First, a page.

The questions asked by the teachers were probing to the point where [my son] had to go on an internal journey of self discovery so that he could see where his own thoughts were coming from.
—Gitu Daryanani, parent
Arecent study sponsored by the Social Science Research Council found that 45% of college students make no progress in critical thinking, complex reasoning, or writing during their first two years of college. Perhaps even more unsettling, another study claims that approximately half of the students who start BA programs never finish and only 30% of those who enter community college leave with a degree (Grafton, 2011).
These studies are should not be viewed as the definitive word on the effectiveness of post-secondary education. However, they raise important questions for the K-12 level: What does college prep mean, especially in non-traditional schools with progressive forms of assessment? Should these recent studies influence how we define academic rigor in secondary schools?
While there is a wide range of opinions on how to prepare students for college and how to define rigor, there is a general consensus that critical thinking is an essential skill for high school and college graduates. State boards of education, educators spanning the collegiate and K-12 spectrum, and business leaders all claim that thinking critically is necessary for the intellectual development of individuals and the economic competitiveness of countries (Arum, 2011).
Presentations of Learning (POLs) and other types of performance assessment lend themselves to the teaching of critical thinking, but they are often overlooked for this purpose. Depending on the priorities of teaching teams or faculties, POLs typically fall within a spectrum between two poles, neither of which allows for demonstrating the analytical skills involved in critical thinking.
On one extreme is a content-based presentation where students are asked questions about facts. On the other extreme is a reflective presentation where students are asked to evaluate their academic development. The former has been criticized for promoting drill-and-kill at the expense of reflection or skills; the latter has been criticized for lacking rigor.
The authors’ critical-thinking POLs lean toward the content side of this scale, but by making them a public performance where students are asked to analyze problems, we strive to avoid the pitfalls of the purely content-based POL. Additionally, our discussion-centered approach allows teachers to ask reflective questions when appropriate. Our critical-thinking POLs comprise a small group of student-panelists, teachers, and parents. They include presentations, Q & A, Socratic questioning, open discussion, and a debrief.
Critical-thinking POLs are based on the following principles:
Critical-thinking POLs follow a four-step process:
Panelists take turns giving short 3–4 minute presentations. Teachers should be specific about the content parameters and encourage students to keep their presentations as short as possible. Students typically make claims or venture a hypothesis related to the class project. Unlike other POLs, our critical-thinking POLs do not involve students displaying portfolios or products related to the project. We save that for the public exhibition of learning.
After the presentation, teachers spend approximately 15 minutes asking questions. This period of time is divided into two different sections, which often overlap: Q & A, and teacher Socratic questioning.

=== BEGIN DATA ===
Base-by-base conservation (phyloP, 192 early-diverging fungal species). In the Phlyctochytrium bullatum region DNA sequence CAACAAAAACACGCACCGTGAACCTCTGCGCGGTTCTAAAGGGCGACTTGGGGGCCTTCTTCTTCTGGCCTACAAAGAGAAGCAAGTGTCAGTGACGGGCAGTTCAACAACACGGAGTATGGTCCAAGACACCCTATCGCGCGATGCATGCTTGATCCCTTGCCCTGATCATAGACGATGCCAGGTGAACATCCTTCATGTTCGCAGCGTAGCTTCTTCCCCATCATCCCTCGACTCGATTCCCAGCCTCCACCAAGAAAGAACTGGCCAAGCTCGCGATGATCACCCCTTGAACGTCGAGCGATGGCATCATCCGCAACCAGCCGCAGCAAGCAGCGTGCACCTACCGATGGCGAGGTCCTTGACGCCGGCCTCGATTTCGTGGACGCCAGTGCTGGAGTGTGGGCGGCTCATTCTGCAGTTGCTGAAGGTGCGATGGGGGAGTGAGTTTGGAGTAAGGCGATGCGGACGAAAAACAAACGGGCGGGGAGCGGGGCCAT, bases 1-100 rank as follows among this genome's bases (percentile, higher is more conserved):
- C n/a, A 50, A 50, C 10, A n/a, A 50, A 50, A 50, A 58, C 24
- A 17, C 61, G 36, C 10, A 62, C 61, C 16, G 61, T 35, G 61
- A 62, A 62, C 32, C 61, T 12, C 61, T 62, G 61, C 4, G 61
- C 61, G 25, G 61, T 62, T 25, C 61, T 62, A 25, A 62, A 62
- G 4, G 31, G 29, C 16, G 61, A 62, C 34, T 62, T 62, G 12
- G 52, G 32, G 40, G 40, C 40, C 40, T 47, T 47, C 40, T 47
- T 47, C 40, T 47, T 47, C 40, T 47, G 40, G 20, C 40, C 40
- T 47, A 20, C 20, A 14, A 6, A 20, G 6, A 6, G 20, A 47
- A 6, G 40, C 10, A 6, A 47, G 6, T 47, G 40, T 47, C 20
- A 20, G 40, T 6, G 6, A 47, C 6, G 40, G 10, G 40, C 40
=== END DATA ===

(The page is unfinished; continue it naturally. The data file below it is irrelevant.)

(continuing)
The Q&A consists of clarifying questions and fact-based questions. Questions often follow up assertions made during the students’ presentation. At this point the questioning is straightforward, such as “How does the average Haitian acquire clean water?” or “What positive control did you use for your experiment?” This type of questioning only lasts a few minutes; it does not necessarily reinforce critical thinking skills, and unless limited it can bog down into a monotonous regurgitation of facts.
In Socratic questioning, the teacher asks a series of questions that force the student to defend a claim. This essential step ensures that the POL involves critical thinking. It is inspired by the dialectical method in Plato’s dialogues. The teacher opens with a question, the student responds, and the teacher asks another question based on that response. This back and forth continues until the student realizes that his reasoning is flawed, or not.
This process resembles the tying and unraveling of a knot. Prodded by the teacher’s questioning, the student will sometimes get stuck, unable to defend her reasoning. The teacher then helps the student unravel the knot by asking another series of questions, or by assigning a follow-up writing assignment that modifies the argument or rethinks the claim entirely.
In the following example, a student defends his claim that egalitarianism is the most just social philosophy. The teacher asks a question about an area of interest for the student—sports—in order to make connections with ideas studied in class.
Teacher: Do you believe the salaries of professional athletes are morally justified?
Student: Albert Pujols just signed that big contract with the Angels and he takes up 1/10 of the MLB paycheck. I don’t think you need 300 million dollars, or whatever it is. They don’t need as much as they get. I’d be fine playing for a million.
Teacher: Okay, so, what’s an idea that can be used to make an argument that they shouldn’t be paid that much?
Student: They don’t deserve it. They were born lucky. It’s all luck.
Teacher: Really? Doesn’t Pujols take batting practice? Doesn’t he work hard?
Student: I’m sure he does, but how should I put it … I think it’s more like he doesn’t do as much work as others do. My neighbor has three jobs and he doesn’t make nearly as much. It’s not fair.
Teacher: Can you think of a situation in which it would be fair for Pujols to make that much money?
Student: If it benefits the disadvantaged.